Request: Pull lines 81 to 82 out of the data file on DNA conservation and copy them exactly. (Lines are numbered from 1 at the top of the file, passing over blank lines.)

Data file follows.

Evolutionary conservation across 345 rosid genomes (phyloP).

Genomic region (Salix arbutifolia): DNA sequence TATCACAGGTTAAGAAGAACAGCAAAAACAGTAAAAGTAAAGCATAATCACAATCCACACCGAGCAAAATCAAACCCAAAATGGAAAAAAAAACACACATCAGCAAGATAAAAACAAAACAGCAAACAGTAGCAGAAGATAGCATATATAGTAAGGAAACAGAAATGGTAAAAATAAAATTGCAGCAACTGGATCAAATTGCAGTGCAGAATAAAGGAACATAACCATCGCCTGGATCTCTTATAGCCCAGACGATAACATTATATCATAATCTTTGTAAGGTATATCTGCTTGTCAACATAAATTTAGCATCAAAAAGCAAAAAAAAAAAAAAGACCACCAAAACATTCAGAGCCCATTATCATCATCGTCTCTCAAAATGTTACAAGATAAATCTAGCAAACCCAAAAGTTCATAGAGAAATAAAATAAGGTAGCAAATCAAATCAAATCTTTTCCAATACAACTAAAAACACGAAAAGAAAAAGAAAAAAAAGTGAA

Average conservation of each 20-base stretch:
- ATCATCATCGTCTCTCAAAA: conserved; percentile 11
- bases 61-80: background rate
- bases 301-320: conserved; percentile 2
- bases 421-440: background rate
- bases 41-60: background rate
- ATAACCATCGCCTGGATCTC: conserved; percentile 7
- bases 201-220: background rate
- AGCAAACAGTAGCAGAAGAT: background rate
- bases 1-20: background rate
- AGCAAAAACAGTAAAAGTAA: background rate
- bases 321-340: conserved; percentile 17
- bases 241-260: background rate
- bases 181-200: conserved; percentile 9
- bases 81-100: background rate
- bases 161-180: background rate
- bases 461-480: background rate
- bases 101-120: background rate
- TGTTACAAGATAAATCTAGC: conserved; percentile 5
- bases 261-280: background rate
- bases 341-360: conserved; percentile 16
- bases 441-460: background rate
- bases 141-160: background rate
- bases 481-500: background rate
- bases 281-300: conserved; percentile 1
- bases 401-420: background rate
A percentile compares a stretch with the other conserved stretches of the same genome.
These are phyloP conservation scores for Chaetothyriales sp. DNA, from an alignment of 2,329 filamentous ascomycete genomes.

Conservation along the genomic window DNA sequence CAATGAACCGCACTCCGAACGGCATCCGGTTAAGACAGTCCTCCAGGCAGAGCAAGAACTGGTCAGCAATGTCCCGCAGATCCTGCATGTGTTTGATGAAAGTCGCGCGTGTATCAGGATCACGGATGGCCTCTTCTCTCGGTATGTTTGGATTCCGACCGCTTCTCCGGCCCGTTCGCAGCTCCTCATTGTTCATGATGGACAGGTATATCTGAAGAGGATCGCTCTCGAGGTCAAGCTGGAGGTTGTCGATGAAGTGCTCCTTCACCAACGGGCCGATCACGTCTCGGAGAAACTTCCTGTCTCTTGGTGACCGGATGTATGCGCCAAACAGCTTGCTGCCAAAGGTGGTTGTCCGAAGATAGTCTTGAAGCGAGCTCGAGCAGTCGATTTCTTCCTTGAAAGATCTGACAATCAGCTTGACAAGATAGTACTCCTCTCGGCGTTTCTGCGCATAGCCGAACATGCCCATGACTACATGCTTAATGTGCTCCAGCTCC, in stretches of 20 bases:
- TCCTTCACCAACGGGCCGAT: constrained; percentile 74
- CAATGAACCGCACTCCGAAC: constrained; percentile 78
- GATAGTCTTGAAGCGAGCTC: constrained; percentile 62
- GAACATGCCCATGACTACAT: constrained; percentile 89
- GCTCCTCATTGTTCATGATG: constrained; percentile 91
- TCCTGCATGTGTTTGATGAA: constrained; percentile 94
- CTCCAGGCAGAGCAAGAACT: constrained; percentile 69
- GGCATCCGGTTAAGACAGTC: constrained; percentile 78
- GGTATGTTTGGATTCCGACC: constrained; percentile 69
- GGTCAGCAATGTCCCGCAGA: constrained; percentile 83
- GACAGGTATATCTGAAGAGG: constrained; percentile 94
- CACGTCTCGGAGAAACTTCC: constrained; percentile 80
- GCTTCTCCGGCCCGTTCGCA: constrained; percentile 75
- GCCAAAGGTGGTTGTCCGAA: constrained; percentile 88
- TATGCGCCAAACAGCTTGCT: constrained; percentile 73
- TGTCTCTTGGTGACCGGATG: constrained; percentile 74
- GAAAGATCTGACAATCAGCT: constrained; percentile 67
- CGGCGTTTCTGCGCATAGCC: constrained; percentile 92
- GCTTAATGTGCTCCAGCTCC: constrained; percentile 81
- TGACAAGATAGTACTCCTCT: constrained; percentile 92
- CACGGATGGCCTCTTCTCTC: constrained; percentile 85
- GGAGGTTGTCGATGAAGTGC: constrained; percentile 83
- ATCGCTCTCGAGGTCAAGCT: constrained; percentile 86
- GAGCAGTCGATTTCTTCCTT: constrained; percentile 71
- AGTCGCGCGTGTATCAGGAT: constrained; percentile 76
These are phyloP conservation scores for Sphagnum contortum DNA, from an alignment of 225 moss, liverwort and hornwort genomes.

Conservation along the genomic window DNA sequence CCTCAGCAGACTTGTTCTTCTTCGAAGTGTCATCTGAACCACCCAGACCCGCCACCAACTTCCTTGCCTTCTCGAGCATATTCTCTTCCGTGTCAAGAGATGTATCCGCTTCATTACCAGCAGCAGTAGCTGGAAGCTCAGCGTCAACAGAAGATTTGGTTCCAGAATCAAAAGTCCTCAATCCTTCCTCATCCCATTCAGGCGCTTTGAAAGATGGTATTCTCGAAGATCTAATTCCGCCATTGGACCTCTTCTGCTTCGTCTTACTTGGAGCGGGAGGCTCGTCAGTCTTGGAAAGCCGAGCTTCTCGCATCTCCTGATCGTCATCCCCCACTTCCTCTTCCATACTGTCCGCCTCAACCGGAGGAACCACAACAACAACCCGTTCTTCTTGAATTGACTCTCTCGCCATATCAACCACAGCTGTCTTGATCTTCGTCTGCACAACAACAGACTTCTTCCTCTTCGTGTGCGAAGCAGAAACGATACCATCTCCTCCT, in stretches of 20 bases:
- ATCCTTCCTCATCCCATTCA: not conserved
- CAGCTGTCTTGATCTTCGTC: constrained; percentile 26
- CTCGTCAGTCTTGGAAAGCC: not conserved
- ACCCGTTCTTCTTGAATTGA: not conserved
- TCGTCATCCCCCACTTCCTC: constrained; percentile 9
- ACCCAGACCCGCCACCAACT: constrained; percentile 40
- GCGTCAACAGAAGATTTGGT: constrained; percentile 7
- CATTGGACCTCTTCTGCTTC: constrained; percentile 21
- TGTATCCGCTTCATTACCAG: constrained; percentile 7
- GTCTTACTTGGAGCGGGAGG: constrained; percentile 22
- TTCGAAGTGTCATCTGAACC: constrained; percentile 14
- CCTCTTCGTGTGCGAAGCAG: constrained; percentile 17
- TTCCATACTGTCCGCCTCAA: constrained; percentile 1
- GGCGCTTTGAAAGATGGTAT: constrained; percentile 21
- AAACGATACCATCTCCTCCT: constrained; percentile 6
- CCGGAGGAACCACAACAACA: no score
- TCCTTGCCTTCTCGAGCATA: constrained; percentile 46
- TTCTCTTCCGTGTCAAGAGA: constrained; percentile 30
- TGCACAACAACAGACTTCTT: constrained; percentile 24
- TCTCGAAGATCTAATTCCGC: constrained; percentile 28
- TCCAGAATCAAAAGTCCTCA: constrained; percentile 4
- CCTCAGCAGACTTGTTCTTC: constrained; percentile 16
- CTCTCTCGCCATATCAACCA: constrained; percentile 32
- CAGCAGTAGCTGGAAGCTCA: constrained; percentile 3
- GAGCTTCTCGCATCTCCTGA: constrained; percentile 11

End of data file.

- CTCTCTCGCCATATCAACCA: constrained; percentile 32
- CAGCAGTAGCTGGAAGCTCA: constrained; percentile 3